Lent is a time where the focus is on prayer, fasting and almsgiving. But in another way, it is about recognizing our faith life and the completion of the sacraments of initiation. Bringing baptism to mind is a key focus for all three readings for Mass today.
The first thing to note when reading the story of Noah and the flood is to pay attention to the notion of water. Whenever we read about water our first thought should turn to baptism, whether we encounter the word in the Old Testament or the New Testament. Water is such a powerful symbol of our faith. It is both life-giving and death-dealing. We are better with it and worry about how to control it. It is become a more precious commodity every day. As such, water provides a very powerful symbol to teach us about God’s new life.
And the story of Noah helps us to better understand the paradoxical nature of water. On the one hand, it would be obvious that Noah, his family and the animals would have needed water to live. And yet it is water, in the form of a flood after 40 days and 40 nights wields death. The means of shelter used by the people in Noah’s day could not tame the waters, but the ark that Noah built according to God’s specifications could. And the story ends with a covenant. There are so many things we can learn about baptism from this story.
Like the flood, baptism does involve death. First and foremost, it is the death of Jesus which brings about our salvation. And when we are baptized, there is a type of death involved, namely the way we die to sin when we are baptized. And just as Jesus heard the voice of the Father at his baptism in the Jordan, because of his baptism we too hear the voice of Jesus in our baptism. God the Father is pleased with God the Son in our baptism because it effects our membership in the Church and our salvation.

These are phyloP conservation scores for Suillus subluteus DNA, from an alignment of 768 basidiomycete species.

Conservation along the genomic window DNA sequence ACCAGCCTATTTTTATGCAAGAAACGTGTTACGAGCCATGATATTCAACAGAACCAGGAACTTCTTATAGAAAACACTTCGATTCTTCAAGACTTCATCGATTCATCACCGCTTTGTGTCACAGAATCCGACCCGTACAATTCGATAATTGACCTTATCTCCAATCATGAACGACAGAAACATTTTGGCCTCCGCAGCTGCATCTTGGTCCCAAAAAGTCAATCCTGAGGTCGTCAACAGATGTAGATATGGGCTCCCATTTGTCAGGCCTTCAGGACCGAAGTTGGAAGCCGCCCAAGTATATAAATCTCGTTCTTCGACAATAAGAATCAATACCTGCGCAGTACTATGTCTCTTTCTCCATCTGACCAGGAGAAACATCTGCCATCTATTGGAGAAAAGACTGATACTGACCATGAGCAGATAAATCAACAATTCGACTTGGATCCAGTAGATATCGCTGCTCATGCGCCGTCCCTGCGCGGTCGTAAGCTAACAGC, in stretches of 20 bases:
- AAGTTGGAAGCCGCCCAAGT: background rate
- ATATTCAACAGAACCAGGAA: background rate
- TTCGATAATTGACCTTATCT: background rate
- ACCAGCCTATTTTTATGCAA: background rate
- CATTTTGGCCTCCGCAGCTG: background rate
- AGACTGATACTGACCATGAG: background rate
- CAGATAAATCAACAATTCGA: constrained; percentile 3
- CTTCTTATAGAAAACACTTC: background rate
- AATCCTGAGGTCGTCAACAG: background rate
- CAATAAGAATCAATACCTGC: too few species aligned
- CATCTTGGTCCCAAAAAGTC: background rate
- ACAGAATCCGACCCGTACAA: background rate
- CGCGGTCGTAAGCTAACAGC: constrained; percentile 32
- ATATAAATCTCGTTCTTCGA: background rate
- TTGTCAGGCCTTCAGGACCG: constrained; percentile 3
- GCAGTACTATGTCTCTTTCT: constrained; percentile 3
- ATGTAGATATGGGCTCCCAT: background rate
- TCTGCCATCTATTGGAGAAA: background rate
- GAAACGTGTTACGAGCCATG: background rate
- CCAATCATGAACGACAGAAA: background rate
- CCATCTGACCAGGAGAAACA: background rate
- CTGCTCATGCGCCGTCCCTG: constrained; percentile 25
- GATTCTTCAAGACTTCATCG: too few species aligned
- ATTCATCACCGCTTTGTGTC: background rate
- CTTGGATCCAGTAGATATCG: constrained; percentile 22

When we are baptized, we are reminded that we are brought into the covenant God has with each one of us. It is a covenant because God gives his all for us. Jesus, who poured out his life on the cross wants us to be saved because his love for us is total and entire. And so the covenant we receive in our baptism is the great promise that creation need not be destroyed as in Noah’s day, because now, through Jesus, by the grace of God made manifest in our baptism, we can be saved.
We also learn from the second reading about the way in which Noah’s story in the ark is a prefiguring of baptism. It reminds us that when we read the Old Testament there are many levels to what we read. There is, of course, the surface story, powerful because Noah was a righteous man in the midst of sinful society. But it is also the case that Noah prefigures the Christ, as he is the righteous man who through the wood of the ark saves his family and the animals in a way that should help us to recall that Jesus too saves us through the wood of the Cross.
Every first Sunday of Lent we hear about Jesus and his temptation in the desert. This year we hear the shortest version from the gospel of Mark. Mark simply indicates that Jesus was tempted in the desert, and angels ministered to him. I like this version the best, precisely because it does not tell us how Jesus was tempted. I also like it because it reminds us that in spite of his temptations, Jesus is surrounded by angels. Guess what? The same is true for you and me. We are surrounded by the angels of God, most especially our Guardian Angel who is among us during our temptations as well. And as Jesus was 40 days in the desert, we are 40 days in our imitation of Jesus during the season of Lent.
The short gospel also makes a very compelling point. Our baptism brings us into the very heart of the Kingdom of God. That is what Jesus preached. The Kingdom of God which is a kingdom so amazing it is sometimes beyond what we think could be real. Will we ever have a world of justice? Can the disharmony caused by sin return to the harmony God intended? This is the time to find out. This is the time of fulfillment, because this is the time Jesus gives us to have a deeper relationship with him and with the Church. And because this is so awesome, so wonderful, so fulfilling, so magnificent, the time is now. The fulfillment is offered. So get on with Lent. Accept Jesus. And find the Kingdom of God in the heart of the Church and in our world.